Unraveling AutoCAD's CUI, Part 1 (Circles and Lines AutoCAD Tutorial)1 Jan, 2008 By: Lynn Allen
What is the CUI, and how do you change workspaces?
I was recently invited to address seasoned AutoCAD users at the United Kingdom's AUGI Design Academy about the dreaded customization user interface (CUI). I say "dreaded" only because early on, it was not fully embraced by the legions of experienced menu makers. Even though there have been vast improvements since the initial birth of the CUI, it's hard to get past people's first reactions.
I'm here to tell you that the CUI is a powerful tool for customizing AutoCAD to suit your individual needs, especially now that it's fully cooked (in software terms). It's a million times easier to deal with than the MNU, MNX, MNC, and MNR days of the past. After spending nearly a straight day studying and exploring the intricacies of the CUI command for my class, I decided to pass some of that knowledge along to you.
First off, the CUI is the means by which you can customize just about anything in AutoCAD, except the Tool palettes. Those you still customize directly, but we'll cover that another time. Entering the CUI, you'll find in the upper-left corner a list of all the wonderful things you can customize to suit your needs. Let's give the list a quick once over:
Workspaces. Where you save the display of your toolbars, dashboard panels, and menus.
Toolbars. Most users have done some minimal customizing of their toolbars.
Menus. These pull-down menus reside across the top of the screen.
Dashboard panels. New to AutoCAD 2008, you can completely customize the panels on the fabulous Dashboard. Yes, I'm a fan.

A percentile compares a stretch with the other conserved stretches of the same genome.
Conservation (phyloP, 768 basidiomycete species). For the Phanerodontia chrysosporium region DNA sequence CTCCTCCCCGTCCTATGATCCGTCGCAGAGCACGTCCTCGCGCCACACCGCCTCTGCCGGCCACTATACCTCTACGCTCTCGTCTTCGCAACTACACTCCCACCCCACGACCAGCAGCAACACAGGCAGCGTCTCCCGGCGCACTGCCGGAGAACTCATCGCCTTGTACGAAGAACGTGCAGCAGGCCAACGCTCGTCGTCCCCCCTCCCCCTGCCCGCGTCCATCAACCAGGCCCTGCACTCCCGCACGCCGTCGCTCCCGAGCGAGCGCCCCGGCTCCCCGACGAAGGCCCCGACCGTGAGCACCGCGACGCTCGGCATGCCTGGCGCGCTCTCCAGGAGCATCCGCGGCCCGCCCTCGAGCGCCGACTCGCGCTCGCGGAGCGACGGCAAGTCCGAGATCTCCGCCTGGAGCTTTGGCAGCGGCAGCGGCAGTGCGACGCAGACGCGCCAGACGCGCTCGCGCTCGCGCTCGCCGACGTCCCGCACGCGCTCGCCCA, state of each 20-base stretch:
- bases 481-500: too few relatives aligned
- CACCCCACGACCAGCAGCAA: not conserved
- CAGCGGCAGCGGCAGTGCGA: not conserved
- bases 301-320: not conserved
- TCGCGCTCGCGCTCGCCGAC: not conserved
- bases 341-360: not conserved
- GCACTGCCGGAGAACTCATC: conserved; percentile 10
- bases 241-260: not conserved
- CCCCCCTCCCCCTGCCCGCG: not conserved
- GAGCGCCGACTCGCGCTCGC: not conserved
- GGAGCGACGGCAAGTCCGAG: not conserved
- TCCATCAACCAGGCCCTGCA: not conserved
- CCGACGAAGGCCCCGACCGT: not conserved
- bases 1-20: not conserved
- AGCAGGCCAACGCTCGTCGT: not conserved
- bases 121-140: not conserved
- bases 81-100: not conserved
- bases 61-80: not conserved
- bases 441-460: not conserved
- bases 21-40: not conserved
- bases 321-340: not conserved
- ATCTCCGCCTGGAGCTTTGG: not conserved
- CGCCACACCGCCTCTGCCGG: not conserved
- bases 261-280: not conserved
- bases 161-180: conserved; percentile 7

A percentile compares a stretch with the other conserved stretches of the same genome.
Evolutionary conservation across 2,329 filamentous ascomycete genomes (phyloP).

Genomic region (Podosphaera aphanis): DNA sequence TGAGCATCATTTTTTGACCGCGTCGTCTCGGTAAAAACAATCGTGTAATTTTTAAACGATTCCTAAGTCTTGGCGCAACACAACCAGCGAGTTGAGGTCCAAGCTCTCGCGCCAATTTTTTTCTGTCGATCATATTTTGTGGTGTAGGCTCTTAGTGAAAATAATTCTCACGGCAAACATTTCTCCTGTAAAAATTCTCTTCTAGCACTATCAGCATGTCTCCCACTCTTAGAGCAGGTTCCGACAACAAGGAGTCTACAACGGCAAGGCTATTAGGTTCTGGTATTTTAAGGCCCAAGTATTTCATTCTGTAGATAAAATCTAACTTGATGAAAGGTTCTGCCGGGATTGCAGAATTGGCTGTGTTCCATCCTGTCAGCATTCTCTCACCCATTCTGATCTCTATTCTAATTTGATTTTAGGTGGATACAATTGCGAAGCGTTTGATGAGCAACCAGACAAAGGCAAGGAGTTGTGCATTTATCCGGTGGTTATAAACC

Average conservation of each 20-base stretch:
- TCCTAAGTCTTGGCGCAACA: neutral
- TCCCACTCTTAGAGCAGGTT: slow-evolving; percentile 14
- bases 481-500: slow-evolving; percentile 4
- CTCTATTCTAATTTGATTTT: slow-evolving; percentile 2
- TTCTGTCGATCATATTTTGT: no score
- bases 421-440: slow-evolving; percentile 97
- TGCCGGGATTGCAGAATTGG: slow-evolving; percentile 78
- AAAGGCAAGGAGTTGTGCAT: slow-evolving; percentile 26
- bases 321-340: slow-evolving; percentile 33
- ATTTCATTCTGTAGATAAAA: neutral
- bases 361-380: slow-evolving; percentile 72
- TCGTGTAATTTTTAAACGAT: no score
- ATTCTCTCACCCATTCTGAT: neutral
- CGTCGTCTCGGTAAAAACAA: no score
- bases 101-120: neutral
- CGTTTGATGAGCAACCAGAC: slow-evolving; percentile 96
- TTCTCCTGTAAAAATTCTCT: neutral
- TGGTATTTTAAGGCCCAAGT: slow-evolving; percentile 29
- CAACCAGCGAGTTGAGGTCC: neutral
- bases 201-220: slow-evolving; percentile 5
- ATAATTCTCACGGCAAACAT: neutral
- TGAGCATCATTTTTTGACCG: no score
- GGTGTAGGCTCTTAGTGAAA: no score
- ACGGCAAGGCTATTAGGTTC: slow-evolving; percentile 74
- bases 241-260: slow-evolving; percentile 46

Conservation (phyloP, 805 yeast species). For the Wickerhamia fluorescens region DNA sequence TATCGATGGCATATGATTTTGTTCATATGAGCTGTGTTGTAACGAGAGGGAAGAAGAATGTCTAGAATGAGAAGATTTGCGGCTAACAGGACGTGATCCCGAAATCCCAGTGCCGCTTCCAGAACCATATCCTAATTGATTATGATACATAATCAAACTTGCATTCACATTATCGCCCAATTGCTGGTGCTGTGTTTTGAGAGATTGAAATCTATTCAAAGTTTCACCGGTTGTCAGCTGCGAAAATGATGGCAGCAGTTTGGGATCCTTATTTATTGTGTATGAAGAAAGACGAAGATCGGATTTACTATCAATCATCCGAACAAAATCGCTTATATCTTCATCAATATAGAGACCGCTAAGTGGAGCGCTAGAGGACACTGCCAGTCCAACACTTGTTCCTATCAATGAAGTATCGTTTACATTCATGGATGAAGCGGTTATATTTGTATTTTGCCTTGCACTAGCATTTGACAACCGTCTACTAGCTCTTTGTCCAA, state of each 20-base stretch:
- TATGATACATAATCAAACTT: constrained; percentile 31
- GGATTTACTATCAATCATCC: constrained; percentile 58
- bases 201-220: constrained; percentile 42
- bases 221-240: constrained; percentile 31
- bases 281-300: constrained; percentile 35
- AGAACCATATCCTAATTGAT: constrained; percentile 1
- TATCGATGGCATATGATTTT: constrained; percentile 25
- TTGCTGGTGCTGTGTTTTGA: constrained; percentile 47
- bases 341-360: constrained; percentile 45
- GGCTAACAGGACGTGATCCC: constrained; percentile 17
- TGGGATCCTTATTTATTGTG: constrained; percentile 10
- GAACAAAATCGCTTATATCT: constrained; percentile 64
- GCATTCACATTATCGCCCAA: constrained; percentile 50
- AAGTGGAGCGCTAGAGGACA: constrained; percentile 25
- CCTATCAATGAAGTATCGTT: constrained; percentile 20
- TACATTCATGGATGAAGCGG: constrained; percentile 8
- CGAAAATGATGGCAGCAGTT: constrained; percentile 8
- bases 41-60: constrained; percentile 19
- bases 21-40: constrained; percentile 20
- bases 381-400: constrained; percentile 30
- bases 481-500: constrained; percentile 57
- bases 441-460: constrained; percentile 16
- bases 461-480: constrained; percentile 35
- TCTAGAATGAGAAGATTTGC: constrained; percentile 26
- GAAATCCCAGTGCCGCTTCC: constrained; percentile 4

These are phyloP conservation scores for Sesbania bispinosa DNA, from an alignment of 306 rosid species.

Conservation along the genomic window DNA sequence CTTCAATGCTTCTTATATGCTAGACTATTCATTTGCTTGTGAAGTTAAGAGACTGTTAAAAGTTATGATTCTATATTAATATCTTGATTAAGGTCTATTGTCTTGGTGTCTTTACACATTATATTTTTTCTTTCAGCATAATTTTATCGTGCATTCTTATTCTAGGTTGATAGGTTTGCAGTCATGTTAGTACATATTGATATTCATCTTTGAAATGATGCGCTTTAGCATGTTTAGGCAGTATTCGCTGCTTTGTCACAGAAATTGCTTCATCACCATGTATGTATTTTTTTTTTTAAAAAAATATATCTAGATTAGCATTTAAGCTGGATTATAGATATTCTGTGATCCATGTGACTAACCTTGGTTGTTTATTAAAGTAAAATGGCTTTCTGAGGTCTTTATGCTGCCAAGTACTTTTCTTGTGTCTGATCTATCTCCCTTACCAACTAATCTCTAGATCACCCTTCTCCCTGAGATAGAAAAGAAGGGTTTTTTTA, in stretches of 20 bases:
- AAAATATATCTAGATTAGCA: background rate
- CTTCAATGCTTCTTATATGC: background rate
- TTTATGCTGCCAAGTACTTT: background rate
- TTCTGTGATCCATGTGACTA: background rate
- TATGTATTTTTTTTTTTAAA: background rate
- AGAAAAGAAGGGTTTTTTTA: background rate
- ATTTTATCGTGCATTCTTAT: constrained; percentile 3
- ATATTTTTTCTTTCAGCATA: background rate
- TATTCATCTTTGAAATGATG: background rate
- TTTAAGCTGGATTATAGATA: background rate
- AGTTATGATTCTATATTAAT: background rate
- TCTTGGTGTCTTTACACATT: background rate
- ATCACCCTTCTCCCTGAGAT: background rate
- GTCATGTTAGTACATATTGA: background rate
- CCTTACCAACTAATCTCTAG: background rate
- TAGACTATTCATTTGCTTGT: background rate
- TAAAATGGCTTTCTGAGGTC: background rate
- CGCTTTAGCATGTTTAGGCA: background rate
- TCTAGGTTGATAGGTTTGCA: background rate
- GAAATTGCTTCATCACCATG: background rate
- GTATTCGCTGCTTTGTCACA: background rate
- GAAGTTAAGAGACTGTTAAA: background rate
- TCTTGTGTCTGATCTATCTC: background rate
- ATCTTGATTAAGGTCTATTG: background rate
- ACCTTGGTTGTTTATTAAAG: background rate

Shortcut menus. These right-click, context-sensitive menus appear throughout the design process.
Keyboard shortcuts. Here you can completely customize the function keys, Control, and Shift key combinations. Changing F1 from Help is a very popular thing to do in the CUI.
Double-click actions. When you double-click on an object a command is executed -- you have complete control over the specific command that is assigned to each object type.
Mouse buttons. Most of us have two-button mice now, but you can still assign some cool commands to the right mouse button in combination with Shift and Control keys.
LISP files. Technically, you can load your LISP routines in the CUI, although I still do it the old-fashioned way in Appload (or at the Command prompt).
Legacy. A few legacy customizations -- such as good old tablet menus, buttons on input devices that do not qualify as a mouse, screen menus, and image menus -- still exist.
So, let's work our way through this list one item at a time. It no doubt will take a few months but it'll be a good primer on all things customization by the time we're finished! This month, we'll focus on workspaces.
Workspaces are used to store a snapshot of your user interface. It includes the display and placement of the toolbars, menus, and palettes in the drawing editor. Some people have a variety of workspaces saved based on particular tasks at hand. For example, in paper space, you might prefer to have the Viewports, Dimension, and Text toolbars added to your standard UI. I typically am happy as a clam with one specific workspace, which I've conveniently named after myself. AutoCAD 2008 comes with several different workspaces to choose from: 2D Drafting and Annotation sets up the Dashboard with popular 2D drawing tools, 3D Modeling sets your environment up for all things 3D, and good old AutoCAD Classic is great for those of you who wax nostalgic.
Even if you don't bounce around from one workspace to another, you should save at least one workspace with your preferred drawing setup. It comes in incredibly handy when you choose to upgrade to the next release of AutoCAD. AutoCAD automatically migrates your workspaces for you so that you can easily and quickly reset your UI to your preferred layout of toolbars, palettes, and menus. Excellent -- one less thing you have to deal with
The Workspaces toolbar makes it easy to switch from one workspace to another.
The Workspaces toolbar is a great place to begin. Here you'll find a drop-down list that lets you jump quickly from one workspace to another. You can also use this drop-down list to save your current display to a workspace, which is probably the fastest and easiest way to do so and the route I suggest you take.